A cabbie’s life, treacherous bike riding, RVs are some people’s heaven, the trolley at night, big rigs near Rosecrans, why we drive freeways, a bus driver’s day, and this skateboarder knows San Diego
Various Authors 4:09 p.m., May 27
I was walking along C Street Downtown, past the Fish Joint, closed now for hours. It was around 11 pm. I was unable to sleep: tossing, turning, thinking of Sartre and my own lingering alienation (decades now) in my converted hotel room -- a kind of real-life imitation of some artful movie-set flophouse, lacking only a bare lightbulb suspended from the middle of the room, maybe a revolver on the cigarette-stained nightstand and a half-full bottle of cheap bourbon. Maybe lacking, as well, a stuttering neon sign just outside the third-floor window: O-T-E-L.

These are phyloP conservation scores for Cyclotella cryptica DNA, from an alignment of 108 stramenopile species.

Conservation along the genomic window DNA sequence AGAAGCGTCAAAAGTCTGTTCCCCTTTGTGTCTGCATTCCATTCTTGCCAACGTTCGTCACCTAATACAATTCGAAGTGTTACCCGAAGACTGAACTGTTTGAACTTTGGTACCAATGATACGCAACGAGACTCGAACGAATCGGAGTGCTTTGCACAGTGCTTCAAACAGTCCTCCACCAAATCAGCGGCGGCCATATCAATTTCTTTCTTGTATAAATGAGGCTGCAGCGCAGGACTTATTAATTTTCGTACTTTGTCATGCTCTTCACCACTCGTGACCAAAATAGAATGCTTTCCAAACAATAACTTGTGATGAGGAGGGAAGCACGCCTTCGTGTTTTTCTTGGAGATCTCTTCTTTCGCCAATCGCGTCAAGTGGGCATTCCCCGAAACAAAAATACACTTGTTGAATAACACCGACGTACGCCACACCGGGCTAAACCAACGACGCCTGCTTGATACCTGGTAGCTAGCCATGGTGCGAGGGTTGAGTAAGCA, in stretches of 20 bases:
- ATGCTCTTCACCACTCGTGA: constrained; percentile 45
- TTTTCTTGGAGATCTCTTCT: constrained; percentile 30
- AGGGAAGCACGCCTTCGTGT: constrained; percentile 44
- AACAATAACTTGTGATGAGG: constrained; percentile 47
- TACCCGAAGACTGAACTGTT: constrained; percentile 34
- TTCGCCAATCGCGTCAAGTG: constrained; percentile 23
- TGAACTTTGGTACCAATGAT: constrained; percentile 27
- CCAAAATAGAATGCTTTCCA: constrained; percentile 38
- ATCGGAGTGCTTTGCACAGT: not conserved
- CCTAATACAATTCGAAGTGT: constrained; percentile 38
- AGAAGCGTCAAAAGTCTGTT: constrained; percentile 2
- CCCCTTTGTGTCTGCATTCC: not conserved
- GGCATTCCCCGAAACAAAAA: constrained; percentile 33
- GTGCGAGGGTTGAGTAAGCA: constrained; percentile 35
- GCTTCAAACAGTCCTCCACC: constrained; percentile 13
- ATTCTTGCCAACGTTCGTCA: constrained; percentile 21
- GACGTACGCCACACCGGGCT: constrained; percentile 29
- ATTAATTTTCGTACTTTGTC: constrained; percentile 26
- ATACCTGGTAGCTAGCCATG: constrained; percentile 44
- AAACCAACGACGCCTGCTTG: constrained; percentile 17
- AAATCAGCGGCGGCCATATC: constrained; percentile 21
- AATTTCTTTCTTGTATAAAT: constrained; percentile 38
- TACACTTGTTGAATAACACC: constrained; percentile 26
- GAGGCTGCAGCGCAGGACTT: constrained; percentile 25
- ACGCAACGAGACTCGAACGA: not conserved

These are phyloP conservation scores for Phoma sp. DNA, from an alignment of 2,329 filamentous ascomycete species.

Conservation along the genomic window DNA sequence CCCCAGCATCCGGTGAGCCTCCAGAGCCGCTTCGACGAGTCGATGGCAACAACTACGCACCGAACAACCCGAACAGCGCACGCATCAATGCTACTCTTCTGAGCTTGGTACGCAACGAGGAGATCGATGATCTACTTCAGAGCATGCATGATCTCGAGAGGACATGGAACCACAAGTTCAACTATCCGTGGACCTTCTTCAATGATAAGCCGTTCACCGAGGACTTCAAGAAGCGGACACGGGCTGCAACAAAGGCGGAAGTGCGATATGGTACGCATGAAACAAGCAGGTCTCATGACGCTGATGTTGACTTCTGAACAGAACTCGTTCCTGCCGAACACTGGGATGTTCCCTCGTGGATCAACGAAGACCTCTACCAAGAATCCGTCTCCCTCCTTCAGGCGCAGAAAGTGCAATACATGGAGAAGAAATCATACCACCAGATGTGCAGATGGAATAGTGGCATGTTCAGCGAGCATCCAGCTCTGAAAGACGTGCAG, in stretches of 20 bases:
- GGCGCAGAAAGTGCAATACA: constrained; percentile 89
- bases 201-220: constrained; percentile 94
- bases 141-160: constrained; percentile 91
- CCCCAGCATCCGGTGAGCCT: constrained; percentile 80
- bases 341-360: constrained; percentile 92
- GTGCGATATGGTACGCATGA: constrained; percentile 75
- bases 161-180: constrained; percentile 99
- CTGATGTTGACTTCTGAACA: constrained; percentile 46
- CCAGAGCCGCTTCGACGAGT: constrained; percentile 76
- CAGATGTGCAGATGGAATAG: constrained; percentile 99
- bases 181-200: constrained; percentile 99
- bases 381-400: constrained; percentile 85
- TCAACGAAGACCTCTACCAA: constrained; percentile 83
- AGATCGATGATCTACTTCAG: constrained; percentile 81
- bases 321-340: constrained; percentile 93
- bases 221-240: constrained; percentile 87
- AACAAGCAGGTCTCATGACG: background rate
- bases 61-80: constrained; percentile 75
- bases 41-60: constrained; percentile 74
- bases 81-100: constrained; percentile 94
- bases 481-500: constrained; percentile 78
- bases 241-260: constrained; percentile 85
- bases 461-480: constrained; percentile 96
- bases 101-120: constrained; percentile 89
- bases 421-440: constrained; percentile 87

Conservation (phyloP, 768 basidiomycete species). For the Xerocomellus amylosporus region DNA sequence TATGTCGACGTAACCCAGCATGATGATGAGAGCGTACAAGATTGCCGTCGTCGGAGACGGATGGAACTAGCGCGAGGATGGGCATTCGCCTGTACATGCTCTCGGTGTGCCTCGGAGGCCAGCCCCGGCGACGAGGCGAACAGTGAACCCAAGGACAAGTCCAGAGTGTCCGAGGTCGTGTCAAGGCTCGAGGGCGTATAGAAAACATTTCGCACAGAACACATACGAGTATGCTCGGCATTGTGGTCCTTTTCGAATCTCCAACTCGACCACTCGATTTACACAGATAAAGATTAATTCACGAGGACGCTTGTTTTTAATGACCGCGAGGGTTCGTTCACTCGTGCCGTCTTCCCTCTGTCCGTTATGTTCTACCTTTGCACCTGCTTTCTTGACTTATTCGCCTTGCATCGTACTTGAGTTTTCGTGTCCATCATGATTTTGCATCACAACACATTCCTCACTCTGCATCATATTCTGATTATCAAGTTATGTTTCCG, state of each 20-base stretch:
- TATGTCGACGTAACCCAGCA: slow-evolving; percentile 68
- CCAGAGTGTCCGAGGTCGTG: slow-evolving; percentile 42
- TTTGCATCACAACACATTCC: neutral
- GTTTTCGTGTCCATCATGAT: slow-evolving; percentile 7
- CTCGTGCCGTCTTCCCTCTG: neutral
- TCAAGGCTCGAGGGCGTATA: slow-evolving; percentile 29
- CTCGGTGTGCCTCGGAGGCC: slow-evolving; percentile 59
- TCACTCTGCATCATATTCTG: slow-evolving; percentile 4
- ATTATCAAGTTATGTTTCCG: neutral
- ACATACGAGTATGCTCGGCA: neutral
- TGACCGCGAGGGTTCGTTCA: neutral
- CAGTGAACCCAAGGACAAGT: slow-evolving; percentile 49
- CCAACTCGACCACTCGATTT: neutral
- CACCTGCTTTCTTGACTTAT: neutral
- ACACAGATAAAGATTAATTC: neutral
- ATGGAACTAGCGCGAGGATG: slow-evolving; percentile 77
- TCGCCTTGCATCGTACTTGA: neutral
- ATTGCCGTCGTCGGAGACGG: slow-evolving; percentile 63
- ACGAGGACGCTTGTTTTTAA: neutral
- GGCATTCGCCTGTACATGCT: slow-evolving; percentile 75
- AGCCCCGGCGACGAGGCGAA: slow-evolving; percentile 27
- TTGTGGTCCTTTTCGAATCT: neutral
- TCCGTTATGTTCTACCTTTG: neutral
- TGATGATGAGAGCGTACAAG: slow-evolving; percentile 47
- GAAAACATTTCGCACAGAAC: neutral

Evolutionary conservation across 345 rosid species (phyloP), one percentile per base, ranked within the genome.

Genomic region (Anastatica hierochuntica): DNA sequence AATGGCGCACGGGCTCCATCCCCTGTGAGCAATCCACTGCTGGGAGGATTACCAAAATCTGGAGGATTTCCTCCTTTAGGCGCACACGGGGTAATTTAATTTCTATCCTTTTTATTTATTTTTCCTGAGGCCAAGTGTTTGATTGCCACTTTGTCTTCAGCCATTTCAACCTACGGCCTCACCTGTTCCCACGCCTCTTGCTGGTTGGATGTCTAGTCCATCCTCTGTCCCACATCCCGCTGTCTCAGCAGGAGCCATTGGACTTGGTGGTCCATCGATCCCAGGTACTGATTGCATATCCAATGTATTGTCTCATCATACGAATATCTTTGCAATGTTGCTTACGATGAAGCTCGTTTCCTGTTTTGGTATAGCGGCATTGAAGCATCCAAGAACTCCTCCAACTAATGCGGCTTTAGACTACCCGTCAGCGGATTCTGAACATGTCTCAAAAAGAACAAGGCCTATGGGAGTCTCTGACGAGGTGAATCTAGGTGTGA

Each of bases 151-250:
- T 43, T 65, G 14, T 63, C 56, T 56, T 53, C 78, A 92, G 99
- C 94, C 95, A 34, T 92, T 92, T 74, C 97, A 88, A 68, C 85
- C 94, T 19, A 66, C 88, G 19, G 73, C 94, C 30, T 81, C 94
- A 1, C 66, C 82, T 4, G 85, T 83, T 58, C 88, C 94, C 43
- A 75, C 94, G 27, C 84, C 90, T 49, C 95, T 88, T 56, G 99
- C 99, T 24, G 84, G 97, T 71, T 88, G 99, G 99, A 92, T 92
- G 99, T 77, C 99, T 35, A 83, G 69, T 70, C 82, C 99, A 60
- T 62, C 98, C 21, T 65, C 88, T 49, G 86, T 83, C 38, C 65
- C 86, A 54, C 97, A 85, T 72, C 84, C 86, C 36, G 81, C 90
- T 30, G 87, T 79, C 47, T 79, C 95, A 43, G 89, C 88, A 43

I gave up trying to recall my once-memorized chapters of Sartre's Troubled Sleep, threw my raincoat on, turned my collar to a wind that was not there, thrust my fists deep into the pockets, and followed my nose and the scent of jacaranda along the trolley tracks. Stopping into a pub on Sixth, I stood in the doorway and scoped out the bar-sprouting snap-brimmed hats hunched over shots and beers. A hostess leered wantonly at me (an uncanny resemblance to my mother) and extended a menu, asking me, "How many are you, sir?"
"One," I told her, saying nothing of the legion of warring demons within me. In my trenchcoat pocket, my fingers had closed around the empty prescription jar for my antidepressants. It had been over a week now without them, which might have explained why the O'Doul's she poured me looked like the excrescence of the post-industrial and electronic culture that suffocated me daily.